Mike Ryan (25:09):

Basically within a cookie window, what happens is somebodyclicks an ad, then let's say, yeah, it's a B2B user. Let's say they're workingfor an appliance repair place. Okay. So they're ordering appliance parts on aroutine basis. Maybe they order parts three times weekly or something likethat. Or maybe they build up a cart over the course of a week and buy it.

Mike Ryan (25:38):

Then let's say that either they bookmarked a link withGoogle click ID in there, or they start typing in the domain name, let's or or something. Then their Chrome browser fills out to thepage that they were on. So it should be direct traffic, but it still is gettingthat click ID in there. So you get a click that just has an absurd amount ofconversion value that it racks up over 30 days or whatever the cookie windowis. So it's a jackpot click and that's something that needs human attention.

Kirk Williams (26:17):

That's super interesting. I mean, I've been aware of thepossibility of exactly the Google autofill or bookmarking that specific clickwith the GCLID attached. But I don't know if I've seen that beforespecifically. I'll have to dig in a little and see if I can find evidence ofthat in our account. Yeah, exactly. It'd probably be more though, as you said,when there is a lot of return on purchases is where you would really notice it.

Mike Ryan (26:52):


Kirk Williams (26:52):

You'd have to have an account like that.

Mike Ryan (26:54):

Yeah. I don't think it would tend to occur in B2C. I'dhave to think through if there's a realistic scenario for that, but we have B2Bclients where we've seen this occurring. Yeah.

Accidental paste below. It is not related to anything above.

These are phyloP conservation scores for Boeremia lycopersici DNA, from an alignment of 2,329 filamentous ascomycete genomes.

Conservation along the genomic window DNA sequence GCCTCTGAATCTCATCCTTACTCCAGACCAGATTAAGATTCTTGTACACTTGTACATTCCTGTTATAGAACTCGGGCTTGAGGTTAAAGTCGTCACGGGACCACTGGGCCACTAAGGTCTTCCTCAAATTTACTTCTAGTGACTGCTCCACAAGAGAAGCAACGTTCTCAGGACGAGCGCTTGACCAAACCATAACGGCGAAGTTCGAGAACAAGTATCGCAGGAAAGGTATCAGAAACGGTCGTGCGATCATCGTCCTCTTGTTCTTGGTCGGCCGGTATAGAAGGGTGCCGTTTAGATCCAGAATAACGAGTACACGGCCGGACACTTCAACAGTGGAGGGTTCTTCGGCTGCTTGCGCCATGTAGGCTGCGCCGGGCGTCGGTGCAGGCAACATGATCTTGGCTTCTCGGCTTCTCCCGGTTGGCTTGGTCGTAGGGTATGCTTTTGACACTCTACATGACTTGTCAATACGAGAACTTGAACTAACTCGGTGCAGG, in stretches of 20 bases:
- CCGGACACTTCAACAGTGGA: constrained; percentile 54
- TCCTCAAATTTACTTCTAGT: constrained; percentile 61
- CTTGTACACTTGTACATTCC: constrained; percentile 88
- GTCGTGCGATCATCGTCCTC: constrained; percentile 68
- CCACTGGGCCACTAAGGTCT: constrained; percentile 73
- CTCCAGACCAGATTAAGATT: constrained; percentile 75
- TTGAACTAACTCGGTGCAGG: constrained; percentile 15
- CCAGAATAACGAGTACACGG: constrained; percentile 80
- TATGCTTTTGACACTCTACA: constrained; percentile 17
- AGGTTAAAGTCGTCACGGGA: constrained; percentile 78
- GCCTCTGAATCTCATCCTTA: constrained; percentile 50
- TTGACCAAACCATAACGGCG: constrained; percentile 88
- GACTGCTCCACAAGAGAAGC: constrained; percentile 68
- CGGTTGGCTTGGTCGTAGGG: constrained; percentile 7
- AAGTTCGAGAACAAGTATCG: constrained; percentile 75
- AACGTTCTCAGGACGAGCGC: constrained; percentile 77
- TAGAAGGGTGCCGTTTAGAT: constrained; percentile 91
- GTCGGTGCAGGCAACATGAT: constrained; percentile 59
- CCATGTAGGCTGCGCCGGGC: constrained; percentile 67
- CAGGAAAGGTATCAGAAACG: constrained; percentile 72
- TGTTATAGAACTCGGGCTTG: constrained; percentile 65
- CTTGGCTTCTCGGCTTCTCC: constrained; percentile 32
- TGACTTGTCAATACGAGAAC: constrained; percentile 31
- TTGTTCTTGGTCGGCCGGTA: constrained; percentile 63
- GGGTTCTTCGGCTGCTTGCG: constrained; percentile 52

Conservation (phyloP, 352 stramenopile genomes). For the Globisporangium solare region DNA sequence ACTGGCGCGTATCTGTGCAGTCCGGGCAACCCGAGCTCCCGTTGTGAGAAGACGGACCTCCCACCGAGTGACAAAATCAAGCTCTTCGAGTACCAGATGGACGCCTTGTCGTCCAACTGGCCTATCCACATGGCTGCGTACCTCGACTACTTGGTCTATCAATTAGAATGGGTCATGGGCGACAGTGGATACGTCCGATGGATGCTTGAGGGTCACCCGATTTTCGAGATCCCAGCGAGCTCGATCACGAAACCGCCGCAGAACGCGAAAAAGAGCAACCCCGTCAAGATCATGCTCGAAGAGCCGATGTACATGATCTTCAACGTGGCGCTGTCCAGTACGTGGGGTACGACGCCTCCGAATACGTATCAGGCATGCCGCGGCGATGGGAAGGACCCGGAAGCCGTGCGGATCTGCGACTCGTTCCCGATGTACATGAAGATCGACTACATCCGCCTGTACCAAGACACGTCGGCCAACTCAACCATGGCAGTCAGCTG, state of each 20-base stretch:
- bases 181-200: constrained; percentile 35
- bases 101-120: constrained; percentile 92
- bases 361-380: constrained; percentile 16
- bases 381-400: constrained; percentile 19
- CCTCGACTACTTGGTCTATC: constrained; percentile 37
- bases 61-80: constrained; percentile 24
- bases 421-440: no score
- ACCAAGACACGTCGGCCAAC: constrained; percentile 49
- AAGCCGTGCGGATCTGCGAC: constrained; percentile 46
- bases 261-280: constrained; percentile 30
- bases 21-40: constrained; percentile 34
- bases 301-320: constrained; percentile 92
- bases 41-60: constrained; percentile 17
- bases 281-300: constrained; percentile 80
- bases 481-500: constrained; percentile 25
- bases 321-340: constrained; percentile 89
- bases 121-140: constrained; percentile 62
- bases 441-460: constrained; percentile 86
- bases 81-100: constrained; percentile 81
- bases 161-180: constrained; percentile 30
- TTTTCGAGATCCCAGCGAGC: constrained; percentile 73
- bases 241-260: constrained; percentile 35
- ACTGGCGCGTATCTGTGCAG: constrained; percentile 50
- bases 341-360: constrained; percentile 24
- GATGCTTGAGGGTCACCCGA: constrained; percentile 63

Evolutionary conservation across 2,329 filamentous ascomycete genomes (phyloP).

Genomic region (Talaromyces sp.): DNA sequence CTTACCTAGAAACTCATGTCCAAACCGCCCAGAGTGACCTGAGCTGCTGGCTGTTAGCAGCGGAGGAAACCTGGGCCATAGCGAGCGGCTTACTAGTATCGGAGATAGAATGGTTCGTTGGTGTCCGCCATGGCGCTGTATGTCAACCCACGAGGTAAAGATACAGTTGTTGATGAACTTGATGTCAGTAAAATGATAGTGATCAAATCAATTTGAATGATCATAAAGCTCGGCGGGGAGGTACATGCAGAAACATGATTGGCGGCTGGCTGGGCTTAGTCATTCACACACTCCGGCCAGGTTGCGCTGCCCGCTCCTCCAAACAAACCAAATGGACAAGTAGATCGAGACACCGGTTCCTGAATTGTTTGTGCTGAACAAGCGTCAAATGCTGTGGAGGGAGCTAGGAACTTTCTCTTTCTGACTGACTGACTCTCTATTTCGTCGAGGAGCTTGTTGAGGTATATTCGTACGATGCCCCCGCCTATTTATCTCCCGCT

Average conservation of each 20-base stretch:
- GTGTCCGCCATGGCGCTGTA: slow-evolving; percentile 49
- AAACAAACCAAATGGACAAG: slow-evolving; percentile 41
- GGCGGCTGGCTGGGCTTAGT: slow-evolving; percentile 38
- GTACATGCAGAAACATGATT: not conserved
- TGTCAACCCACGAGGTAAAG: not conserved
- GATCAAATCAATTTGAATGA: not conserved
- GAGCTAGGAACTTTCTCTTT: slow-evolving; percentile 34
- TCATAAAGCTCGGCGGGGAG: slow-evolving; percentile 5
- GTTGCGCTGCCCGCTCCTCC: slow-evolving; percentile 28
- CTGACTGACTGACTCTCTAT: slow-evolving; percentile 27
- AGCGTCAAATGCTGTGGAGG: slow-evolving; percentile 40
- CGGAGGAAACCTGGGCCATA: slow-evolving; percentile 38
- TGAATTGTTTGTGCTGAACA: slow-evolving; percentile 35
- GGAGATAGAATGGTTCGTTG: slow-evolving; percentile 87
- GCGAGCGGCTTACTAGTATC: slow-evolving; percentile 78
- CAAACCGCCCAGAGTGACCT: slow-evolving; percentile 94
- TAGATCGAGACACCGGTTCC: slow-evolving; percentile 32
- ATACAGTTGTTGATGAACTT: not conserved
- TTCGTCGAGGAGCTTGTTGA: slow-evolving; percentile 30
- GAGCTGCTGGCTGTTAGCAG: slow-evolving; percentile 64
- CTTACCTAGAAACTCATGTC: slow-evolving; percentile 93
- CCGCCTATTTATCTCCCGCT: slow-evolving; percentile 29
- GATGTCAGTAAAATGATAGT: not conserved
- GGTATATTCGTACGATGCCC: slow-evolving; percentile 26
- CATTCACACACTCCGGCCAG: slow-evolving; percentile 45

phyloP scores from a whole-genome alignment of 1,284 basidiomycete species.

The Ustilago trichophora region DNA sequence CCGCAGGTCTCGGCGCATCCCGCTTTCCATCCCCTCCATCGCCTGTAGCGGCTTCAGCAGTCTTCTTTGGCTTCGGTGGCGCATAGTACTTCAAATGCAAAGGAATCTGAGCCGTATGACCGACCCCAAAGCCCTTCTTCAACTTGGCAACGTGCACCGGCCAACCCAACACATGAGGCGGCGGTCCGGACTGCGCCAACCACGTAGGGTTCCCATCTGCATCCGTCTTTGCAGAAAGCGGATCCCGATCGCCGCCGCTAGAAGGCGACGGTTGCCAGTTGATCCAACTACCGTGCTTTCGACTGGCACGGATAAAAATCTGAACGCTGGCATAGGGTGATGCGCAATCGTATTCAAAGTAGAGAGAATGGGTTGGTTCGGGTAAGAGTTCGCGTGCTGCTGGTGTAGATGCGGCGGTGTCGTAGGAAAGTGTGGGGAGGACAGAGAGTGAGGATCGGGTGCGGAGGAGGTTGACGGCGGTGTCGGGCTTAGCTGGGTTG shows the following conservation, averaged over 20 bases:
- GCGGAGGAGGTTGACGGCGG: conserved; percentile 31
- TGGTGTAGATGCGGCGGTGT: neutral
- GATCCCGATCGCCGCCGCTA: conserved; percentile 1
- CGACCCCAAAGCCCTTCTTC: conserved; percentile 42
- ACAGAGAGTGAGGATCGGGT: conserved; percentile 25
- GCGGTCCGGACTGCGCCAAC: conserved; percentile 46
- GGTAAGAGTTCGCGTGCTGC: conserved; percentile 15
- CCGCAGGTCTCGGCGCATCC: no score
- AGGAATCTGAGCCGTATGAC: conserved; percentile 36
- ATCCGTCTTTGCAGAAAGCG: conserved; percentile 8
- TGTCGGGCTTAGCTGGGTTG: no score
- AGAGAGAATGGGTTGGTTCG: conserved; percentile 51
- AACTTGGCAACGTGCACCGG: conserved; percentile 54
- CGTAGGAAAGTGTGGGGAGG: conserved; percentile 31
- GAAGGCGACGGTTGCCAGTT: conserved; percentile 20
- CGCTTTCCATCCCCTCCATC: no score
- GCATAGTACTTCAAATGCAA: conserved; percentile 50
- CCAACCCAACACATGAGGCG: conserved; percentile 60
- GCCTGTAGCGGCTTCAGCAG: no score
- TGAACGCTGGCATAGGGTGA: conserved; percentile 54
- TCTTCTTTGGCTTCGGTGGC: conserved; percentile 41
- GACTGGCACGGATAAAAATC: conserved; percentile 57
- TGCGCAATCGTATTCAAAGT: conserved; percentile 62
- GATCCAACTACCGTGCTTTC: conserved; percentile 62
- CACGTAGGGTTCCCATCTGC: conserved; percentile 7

Kirk Williams (27:07):

Gotcha. Interesting. That is interesting. Yeah. Probablymost of our clients are B2C. Interesting. Okay. So let's see. Let's see. Let melook through my questions here.

Mike Ryan (27:18):

Are there a long sales cycle too?

Kirk Williams (27:23):

Yeah. Why don't you talk about what about with long salescycles? You had just talked through how you've seen some evidence on B2B of oneinstance. Are there other things that someone with a longer sales cycle,specific challenges, things that they should probably think through?

Mike Ryan (27:40):

Yeah. The thing that happens with a long sales cycle, Imean, everybody will see this to a certain extent in their campaign traffic,the delayed conversions or conversion lag. There's going to be a certainpercentage of users who will click on an ad and buy right away. Then there'sgoing to be a certain amount of people who maybe spend some time making adecision, building a cart, comparing options on other websites. They might completea transaction hours later, days later.